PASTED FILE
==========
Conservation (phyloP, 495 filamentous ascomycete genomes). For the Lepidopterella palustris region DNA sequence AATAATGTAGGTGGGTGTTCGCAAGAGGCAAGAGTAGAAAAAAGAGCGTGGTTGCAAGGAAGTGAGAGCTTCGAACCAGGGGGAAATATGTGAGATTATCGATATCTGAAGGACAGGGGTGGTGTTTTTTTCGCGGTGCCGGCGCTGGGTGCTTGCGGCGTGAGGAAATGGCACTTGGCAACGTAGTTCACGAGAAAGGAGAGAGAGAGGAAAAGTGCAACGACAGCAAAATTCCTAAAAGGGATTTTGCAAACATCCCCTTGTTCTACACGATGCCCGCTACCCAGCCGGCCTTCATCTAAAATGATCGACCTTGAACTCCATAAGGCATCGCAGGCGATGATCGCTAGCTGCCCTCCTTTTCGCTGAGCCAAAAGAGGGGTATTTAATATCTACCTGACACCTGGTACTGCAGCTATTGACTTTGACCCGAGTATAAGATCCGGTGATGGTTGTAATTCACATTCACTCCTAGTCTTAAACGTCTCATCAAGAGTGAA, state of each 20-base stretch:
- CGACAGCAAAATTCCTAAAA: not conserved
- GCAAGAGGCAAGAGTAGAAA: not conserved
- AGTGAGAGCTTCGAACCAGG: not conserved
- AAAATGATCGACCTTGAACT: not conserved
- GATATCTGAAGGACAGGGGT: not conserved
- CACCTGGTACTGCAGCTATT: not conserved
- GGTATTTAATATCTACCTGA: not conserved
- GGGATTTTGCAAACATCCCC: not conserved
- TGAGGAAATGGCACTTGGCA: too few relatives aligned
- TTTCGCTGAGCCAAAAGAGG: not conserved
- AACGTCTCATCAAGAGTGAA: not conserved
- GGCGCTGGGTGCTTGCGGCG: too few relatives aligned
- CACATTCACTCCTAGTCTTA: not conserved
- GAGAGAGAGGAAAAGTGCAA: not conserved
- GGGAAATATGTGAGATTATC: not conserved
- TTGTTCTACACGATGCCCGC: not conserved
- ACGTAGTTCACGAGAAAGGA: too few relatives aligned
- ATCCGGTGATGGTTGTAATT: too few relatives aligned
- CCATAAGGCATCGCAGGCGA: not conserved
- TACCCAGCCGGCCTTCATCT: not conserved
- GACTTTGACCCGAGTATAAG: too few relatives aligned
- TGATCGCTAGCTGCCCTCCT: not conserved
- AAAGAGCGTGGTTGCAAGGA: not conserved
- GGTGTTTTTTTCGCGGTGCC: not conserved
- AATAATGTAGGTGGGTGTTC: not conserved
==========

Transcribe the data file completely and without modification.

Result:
Conservation (phyloP, 495 filamentous ascomycete genomes). For the Lepidopterella palustris region DNA sequence AATAATGTAGGTGGGTGTTCGCAAGAGGCAAGAGTAGAAAAAAGAGCGTGGTTGCAAGGAAGTGAGAGCTTCGAACCAGGGGGAAATATGTGAGATTATCGATATCTGAAGGACAGGGGTGGTGTTTTTTTCGCGGTGCCGGCGCTGGGTGCTTGCGGCGTGAGGAAATGGCACTTGGCAACGTAGTTCACGAGAAAGGAGAGAGAGAGGAAAAGTGCAACGACAGCAAAATTCCTAAAAGGGATTTTGCAAACATCCCCTTGTTCTACACGATGCCCGCTACCCAGCCGGCCTTCATCTAAAATGATCGACCTTGAACTCCATAAGGCATCGCAGGCGATGATCGCTAGCTGCCCTCCTTTTCGCTGAGCCAAAAGAGGGGTATTTAATATCTACCTGACACCTGGTACTGCAGCTATTGACTTTGACCCGAGTATAAGATCCGGTGATGGTTGTAATTCACATTCACTCCTAGTCTTAAACGTCTCATCAAGAGTGAA, state of each 20-base stretch:
- CGACAGCAAAATTCCTAAAA: not conserved
- GCAAGAGGCAAGAGTAGAAA: not conserved
- AGTGAGAGCTTCGAACCAGG: not conserved
- AAAATGATCGACCTTGAACT: not conserved
- GATATCTGAAGGACAGGGGT: not conserved
- CACCTGGTACTGCAGCTATT: not conserved
- GGTATTTAATATCTACCTGA: not conserved
- GGGATTTTGCAAACATCCCC: not conserved
- TGAGGAAATGGCACTTGGCA: too few relatives aligned
- TTTCGCTGAGCCAAAAGAGG: not conserved
- AACGTCTCATCAAGAGTGAA: not conserved
- GGCGCTGGGTGCTTGCGGCG: too few relatives aligned
- CACATTCACTCCTAGTCTTA: not conserved
- GAGAGAGAGGAAAAGTGCAA: not conserved
- GGGAAATATGTGAGATTATC: not conserved
- TTGTTCTACACGATGCCCGC: not conserved
- ACGTAGTTCACGAGAAAGGA: too few relatives aligned
- ATCCGGTGATGGTTGTAATT: too few relatives aligned
- CCATAAGGCATCGCAGGCGA: not conserved
- TACCCAGCCGGCCTTCATCT: not conserved
- GACTTTGACCCGAGTATAAG: too few relatives aligned
- TGATCGCTAGCTGCCCTCCT: not conserved
- AAAGAGCGTGGTTGCAAGGA: not conserved
- GGTGTTTTTTTCGCGGTGCC: not conserved
- AATAATGTAGGTGGGTGTTC: not conserved